It sucks because it's good

Back in the mid-90s, when Linux was still at 1.something, website design was a simple exercise that left matters such as font choice up to the user. It was blessedly free of the Tyranny of Typography, the Legacies of Layout, and other controlling influences from the Provinces of Print. Better yet, it was free by design from withering rebuke by aesthetes whose high-minded "taste" made life miserable for both writers and readers. Back then the Web was meant to be maximally usable and minimally controlled by Authorities who knew more about what you need than you do. That was the Idea, and it stuck. For about two years.

Now it's all but forgotten. The Web is overrun by "design" out the wazoo, made worse by and other forms of Google-gaming greed.

I am reminded of how far we've come by UI Guru Jakob Nielsen's Site Is Unreadable, by Hank Williams, in his blog, Why Does Everything Suck? Hank begins,

Ok, this is only half a dig. Jakob is one of the most respected writers and thinkers about user interface on the web. He is clearly bright, and he writes intelligent and useful things. In fact I quote Jakob and reference his work all of the time.

But I find his site unreadable.

It hurts my eyes.

What got my attention most recently was this new post on the year's 10 best application UIs.

Unfortunately, I have to say, Jakob has perhaps the worst site design I have ever seen. It is as if, while he is handing out the Oscars, he is wearing a plaid polyester suit. In truth his site is fine from an information architecture perspective. But from an aesthetics perspective it is awful. And aesthetics is important in UI. If you begin to look at something and want to avert your eyes, the site has failed.

In truth, Jakob's site has always been ugly. But this time it felt, to me, beyond ugly. I looked at the bulleted list of the top sites, and the bold cramped disorganized looking type starting each bullet, and I could not bear it.

He concludes,

...do we think less of Jakob Nielsen as an interface consultant if he seems to have no taste?

Jakob's absence of "taste" is what I like and appreciate about his design sense, or delightfully usable lack of it. It is to Jakob's enormous and enduring credit that he rejects everything that compromises simple usability, no matter how tasteful (translation: fashionable) it may be.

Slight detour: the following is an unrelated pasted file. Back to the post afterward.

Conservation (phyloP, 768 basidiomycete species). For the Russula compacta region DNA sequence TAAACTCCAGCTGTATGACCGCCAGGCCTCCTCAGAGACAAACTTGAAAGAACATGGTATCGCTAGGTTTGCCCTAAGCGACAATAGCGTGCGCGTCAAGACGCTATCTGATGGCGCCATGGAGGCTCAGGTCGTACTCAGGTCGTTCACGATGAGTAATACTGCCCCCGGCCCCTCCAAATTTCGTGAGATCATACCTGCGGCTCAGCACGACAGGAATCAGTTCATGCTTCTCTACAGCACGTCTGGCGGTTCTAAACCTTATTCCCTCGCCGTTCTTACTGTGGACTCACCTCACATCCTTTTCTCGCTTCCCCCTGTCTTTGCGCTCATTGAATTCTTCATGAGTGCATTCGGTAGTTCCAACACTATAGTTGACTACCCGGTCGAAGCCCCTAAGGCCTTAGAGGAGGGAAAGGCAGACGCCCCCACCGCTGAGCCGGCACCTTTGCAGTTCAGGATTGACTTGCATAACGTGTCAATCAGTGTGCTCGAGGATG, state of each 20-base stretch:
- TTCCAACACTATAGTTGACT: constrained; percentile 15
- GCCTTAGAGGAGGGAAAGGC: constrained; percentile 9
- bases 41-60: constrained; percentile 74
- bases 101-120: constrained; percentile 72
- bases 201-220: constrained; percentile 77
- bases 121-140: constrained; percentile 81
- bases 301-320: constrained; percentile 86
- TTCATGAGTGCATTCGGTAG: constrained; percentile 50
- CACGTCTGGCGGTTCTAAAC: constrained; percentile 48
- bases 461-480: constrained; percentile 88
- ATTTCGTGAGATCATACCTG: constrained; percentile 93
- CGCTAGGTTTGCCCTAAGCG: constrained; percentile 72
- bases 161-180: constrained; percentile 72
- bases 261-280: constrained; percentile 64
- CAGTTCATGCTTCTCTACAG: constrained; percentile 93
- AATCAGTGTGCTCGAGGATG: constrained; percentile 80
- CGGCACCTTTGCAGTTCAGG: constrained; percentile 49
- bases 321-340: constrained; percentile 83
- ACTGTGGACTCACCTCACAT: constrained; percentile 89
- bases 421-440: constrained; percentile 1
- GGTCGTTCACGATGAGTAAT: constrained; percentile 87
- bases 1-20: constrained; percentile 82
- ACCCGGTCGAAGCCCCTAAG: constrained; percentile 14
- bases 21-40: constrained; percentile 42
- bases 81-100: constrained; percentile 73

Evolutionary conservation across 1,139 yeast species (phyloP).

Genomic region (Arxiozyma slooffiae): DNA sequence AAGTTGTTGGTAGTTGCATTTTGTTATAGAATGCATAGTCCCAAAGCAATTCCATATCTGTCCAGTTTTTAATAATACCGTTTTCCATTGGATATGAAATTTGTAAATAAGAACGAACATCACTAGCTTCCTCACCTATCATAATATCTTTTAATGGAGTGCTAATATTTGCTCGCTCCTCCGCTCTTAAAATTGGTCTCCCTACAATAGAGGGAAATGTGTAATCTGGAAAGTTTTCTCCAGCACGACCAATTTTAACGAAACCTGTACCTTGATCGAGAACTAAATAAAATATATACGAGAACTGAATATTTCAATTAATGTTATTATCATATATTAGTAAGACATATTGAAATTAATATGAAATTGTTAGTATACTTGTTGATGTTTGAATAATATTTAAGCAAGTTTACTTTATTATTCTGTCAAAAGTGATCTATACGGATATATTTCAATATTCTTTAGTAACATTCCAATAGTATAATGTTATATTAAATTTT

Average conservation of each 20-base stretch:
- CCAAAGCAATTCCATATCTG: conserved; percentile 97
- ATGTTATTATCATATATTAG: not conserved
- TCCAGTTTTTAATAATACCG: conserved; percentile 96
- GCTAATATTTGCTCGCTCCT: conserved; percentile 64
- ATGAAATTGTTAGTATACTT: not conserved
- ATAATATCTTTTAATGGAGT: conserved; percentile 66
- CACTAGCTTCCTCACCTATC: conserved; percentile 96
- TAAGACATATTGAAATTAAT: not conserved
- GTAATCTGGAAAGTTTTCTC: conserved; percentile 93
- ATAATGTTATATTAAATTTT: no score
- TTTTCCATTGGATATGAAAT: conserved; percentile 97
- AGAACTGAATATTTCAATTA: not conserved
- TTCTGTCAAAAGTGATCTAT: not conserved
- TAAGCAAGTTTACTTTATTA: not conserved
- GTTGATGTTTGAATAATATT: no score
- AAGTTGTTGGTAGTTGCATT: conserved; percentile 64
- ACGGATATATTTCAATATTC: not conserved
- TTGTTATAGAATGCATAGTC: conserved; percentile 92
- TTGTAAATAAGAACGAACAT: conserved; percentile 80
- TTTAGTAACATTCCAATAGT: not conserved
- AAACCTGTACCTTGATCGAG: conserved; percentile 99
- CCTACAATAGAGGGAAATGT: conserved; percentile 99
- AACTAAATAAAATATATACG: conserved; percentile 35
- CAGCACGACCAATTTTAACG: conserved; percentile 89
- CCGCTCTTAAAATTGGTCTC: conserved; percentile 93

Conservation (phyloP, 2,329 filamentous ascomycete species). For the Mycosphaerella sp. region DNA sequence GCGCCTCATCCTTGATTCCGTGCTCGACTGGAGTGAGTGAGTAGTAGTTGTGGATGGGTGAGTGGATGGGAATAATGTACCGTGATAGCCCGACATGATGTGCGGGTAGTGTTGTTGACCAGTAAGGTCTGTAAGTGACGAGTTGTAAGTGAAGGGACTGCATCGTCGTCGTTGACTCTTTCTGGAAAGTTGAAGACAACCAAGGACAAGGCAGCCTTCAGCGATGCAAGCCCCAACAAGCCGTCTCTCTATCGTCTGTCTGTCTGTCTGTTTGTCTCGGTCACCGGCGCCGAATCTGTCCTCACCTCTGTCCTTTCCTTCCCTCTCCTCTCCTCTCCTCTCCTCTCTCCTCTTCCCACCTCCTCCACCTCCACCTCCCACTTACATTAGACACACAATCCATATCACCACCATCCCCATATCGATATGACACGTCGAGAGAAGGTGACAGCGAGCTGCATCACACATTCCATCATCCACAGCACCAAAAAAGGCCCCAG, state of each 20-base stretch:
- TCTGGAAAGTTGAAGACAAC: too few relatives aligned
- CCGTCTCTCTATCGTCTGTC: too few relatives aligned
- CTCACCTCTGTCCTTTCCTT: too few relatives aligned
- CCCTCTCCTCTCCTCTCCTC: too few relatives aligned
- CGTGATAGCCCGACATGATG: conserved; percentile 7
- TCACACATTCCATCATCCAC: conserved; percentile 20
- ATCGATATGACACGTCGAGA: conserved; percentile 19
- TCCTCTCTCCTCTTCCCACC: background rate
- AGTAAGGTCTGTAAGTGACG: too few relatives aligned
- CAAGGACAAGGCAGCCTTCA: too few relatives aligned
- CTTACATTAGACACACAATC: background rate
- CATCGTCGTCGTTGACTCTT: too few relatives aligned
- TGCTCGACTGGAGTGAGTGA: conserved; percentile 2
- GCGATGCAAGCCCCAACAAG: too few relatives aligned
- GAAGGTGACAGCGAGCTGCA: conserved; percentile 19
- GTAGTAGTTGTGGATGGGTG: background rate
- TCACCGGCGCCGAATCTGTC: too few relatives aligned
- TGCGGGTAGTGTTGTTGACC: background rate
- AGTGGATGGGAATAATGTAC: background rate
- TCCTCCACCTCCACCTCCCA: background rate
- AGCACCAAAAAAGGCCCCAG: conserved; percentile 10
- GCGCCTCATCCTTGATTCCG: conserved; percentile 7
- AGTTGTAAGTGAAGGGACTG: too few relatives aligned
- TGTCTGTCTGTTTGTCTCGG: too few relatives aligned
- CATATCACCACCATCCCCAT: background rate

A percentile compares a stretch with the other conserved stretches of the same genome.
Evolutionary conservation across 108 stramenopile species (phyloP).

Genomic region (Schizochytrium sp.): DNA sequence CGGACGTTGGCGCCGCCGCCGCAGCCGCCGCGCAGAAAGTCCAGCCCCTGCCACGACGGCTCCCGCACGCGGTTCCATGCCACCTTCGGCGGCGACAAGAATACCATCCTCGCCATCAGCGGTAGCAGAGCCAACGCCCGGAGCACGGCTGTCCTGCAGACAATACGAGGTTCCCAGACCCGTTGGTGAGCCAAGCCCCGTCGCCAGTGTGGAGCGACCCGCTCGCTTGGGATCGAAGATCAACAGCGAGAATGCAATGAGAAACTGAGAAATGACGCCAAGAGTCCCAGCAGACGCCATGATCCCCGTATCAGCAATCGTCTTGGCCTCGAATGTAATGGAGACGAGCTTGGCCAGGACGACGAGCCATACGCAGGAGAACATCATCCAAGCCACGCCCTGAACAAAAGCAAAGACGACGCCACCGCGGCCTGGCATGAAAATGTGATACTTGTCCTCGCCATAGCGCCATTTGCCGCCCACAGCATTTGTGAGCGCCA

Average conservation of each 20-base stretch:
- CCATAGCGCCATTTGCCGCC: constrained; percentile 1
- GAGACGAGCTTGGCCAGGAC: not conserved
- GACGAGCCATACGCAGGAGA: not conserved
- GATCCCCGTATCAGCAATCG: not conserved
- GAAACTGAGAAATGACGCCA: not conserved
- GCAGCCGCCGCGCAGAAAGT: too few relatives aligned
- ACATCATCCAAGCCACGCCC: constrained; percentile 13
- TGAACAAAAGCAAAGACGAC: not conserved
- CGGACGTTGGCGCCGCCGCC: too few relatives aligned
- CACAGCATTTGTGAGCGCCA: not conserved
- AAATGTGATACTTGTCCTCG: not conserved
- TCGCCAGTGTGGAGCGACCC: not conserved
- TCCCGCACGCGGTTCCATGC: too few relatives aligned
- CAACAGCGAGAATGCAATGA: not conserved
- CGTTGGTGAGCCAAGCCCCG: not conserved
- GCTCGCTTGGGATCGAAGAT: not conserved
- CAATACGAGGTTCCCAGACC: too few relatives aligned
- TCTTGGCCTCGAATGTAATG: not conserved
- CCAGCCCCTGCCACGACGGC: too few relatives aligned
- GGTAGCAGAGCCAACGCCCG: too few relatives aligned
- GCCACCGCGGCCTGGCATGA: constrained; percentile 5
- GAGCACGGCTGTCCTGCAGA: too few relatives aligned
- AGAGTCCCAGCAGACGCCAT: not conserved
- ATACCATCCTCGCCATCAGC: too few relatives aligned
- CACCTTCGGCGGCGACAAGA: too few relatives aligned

Jakob's home site, useit.com, has a design that remains unchanged since 1995. That was when I lifted his html and used it to frame up searls.com. Watch how fast either of those pages loads. Better yet, read them on a mobile device and see how fast they load on those things -- where more and more of the Web is being read, every day.

Speaking of usability, I just tried posting a comment to Hank's blog, but failed. Hank handily gives commenters a choice of identity systems: Google, LiveJournal, WordPress, TypePad, AIM, OpenID, Name/URL and Anonymous. Each one I picked brought me a CAPTCHA, and after that a bold response (in white, reversed out of a red block) that reads "URL contains illegal characters". This happened no matter what ID system I chose, including Anonymous. So I just figured the hell with it, and am posting my comment here:

I like Jakob's page because it is *absent* of "design" that makes too much of the rest of the Web, including this page, slow to load and unreadable to me unless I upsize everything with the zoom+ command. (And that's not just because I'm old. Rather it's because I do most of my work on a laptop, where pixel density has increased over the years, so what used to be an inch now runs at about 5/8 of one, making 12-point type into 7-point type.)

Jakob's html is simple, straightforward and readable by human beings, just as God (or Tim Berners Lee) intended. Thanks to minimal stylistic burden, his pages load quickly, which is extraordinarily helpful. Case in point. Your page here just took 15 seconds to load over my iPhone. Jakob's (which you find unreadable) took about a second and a half. What's more, it was instantly readable, whether I was looking at it straight up, or with the iPhone turned sideways. I also don't need to spread two fingers to read any of the text. In fact, I'd say his html is ideal -- from a simple usability standpoint -- for both web page and mobile devices.

So I agree with Patrick Neenan, at least in this case. Taste is overrated. Usability is usability. Employing *no* typography principles is a radically practical choice on Jakob's part. And I appreciate it for the rare and valuable practice that it remains. In fact, I think that's beautiful.

By the way, I wrote this in plain html of the Old Skool human-readable sort. The fact that I can still do that is beautiful too.

______________________

Doc Searls is Senior Editor of Linux Journal